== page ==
FILE - Surgery hospital operation doctor

(The Center Square) — After more than an hour of sometimes contentious debate, the Georgia House Public Health Committee passed an amended bill on Tuesday that would restrict certain surgical procedures on minors for gender dysphoria.

Senate Bill 140 would ban any gender dysphoria-related surgical procedures and hormone replacement therapies for those under the age of 18.

It is now headed to the House floor for a vote.

Democrats attempted to short-circuit the debate by asking for a motion to adjourn before SB140 could be considered, but Chairwoman Sharon Cooper, R-Marietta, refused to accept the motion.

State Sen. Carden Summers, R-Cordele, presented SB140 that he authored.

“We tried to be as liberal in our thoughts as possible that this bill could work for everyone,” Summers said. “The bottom line of this bill is that it makes a pause for young people. We don’t want people under the age of 18 to have gender surgeries.”

He also said the bill allows for the administration of puberty-blocking medication for those under 18, but he thinks a study committee on the effects of these medications by the General Assembly is warranted.

State Rep. Michelle Au, D-Johns Creek, said the bill was not in line with the current science and policy of the American Academy of Pediatrics when dealing with “gender-diverse” children.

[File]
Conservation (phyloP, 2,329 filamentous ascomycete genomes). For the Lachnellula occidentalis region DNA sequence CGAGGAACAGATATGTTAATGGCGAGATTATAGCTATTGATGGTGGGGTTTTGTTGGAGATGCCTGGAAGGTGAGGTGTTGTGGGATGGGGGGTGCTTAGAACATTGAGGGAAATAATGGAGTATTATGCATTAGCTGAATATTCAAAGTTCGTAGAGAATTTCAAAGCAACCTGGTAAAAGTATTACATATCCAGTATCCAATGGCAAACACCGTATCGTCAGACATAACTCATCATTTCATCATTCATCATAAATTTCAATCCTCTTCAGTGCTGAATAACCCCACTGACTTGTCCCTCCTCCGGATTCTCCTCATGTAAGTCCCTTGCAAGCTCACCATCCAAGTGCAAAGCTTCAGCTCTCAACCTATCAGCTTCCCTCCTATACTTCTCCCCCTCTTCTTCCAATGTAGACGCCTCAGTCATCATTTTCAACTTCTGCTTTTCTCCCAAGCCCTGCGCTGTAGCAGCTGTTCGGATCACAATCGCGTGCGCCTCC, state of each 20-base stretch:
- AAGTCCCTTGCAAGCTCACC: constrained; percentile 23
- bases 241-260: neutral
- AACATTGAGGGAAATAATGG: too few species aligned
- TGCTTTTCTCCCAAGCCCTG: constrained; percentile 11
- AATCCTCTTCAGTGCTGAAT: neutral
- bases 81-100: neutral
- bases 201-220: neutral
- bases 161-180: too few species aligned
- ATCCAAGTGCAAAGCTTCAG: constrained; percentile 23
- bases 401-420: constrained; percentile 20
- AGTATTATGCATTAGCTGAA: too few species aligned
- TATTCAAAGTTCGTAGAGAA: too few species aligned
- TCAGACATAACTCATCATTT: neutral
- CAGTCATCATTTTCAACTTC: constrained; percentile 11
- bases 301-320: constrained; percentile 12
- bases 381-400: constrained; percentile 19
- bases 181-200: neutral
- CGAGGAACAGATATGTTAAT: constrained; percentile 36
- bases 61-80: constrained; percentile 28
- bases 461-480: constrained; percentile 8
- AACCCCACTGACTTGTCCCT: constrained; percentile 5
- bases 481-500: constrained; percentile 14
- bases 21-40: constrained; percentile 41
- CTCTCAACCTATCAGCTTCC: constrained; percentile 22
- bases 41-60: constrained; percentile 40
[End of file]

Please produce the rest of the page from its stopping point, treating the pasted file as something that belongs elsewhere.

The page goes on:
“I don’t want children to have surgeries that permanently affect them,” Summers said when asked by Au if the bill went against the science and policy of the AAP.

The committee amended the bill by removing a section that gave immunity to physicians from lawsuits related to their compliance with the bill if it becomes law, but kept in language that would allow the state’s Composite Medical Board to sanction physicians for violating the law.

Both the amendment and the final passage were by party-line 12-10 votes.

The bill passed the Senate on March 6 by a 33-22 vote. 

Regional Editor

Steve Wilson has been an award-winning writer and editor for nearly 20 years at newspapers in Georgia, Florida and Mississippi and is a U.S. Coast Guard veteran and University of Alabama graduate.